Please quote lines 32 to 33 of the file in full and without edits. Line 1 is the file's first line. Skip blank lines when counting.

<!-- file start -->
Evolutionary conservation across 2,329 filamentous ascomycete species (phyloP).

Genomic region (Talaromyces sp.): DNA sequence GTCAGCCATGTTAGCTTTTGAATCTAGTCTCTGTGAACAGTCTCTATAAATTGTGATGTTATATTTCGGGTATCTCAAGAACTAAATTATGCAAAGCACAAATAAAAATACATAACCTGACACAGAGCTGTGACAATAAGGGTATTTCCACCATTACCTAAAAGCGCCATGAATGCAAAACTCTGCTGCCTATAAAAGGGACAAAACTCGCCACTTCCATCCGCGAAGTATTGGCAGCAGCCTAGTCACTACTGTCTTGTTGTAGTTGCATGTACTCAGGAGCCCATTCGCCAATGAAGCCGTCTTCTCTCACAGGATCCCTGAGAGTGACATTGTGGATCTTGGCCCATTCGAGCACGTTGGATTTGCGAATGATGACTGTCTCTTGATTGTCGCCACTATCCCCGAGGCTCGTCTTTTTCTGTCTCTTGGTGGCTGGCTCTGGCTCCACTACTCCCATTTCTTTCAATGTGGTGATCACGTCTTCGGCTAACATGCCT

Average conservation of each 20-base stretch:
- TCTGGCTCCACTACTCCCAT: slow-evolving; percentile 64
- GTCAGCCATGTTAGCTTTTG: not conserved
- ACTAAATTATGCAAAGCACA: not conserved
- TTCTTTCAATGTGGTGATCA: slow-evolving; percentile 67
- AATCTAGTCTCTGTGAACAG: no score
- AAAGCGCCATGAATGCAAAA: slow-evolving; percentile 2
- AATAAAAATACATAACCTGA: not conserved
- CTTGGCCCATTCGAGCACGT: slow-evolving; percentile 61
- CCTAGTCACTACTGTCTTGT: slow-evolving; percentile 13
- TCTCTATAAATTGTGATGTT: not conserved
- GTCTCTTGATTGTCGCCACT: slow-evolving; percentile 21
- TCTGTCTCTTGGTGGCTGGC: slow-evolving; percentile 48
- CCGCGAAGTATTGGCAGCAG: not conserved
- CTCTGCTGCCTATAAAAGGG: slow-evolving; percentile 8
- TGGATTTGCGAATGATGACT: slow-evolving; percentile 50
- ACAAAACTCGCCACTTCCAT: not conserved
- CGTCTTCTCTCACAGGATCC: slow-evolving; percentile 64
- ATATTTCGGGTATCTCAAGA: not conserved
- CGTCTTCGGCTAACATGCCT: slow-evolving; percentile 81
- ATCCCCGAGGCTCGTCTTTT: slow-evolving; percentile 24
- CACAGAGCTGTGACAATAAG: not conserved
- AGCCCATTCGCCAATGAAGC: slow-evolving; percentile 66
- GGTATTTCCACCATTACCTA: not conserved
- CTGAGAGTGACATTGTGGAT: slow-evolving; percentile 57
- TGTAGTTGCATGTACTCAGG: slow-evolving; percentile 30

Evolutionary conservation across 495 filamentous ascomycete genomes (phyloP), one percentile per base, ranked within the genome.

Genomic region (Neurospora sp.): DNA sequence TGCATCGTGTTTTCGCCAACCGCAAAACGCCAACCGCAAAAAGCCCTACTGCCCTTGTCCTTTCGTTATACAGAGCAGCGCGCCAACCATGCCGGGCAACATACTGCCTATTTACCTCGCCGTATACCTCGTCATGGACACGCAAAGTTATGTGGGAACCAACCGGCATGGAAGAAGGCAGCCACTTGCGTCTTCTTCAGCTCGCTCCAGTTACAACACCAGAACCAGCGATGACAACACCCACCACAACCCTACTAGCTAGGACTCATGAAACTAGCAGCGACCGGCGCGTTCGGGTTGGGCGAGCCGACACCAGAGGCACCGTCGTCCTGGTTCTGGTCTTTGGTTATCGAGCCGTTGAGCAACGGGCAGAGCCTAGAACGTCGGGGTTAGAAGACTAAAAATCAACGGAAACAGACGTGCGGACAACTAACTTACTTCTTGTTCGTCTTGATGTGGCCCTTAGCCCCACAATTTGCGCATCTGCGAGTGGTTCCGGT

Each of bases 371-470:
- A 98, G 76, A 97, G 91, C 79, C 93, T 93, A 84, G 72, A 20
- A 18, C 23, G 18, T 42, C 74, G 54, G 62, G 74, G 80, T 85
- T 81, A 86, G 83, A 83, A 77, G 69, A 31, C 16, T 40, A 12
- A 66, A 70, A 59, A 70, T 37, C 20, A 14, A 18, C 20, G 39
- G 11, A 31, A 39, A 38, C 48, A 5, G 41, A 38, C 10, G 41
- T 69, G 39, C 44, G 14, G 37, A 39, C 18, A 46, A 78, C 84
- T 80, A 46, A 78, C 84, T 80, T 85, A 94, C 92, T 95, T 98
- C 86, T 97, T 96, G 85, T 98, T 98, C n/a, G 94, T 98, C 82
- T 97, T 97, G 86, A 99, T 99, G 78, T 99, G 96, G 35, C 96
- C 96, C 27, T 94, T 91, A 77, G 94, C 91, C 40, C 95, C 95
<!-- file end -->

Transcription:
- A 98, G 76, A 97, G 91, C 79, C 93, T 93, A 84, G 72, A 20
- A 18, C 23, G 18, T 42, C 74, G 54, G 62, G 74, G 80, T 85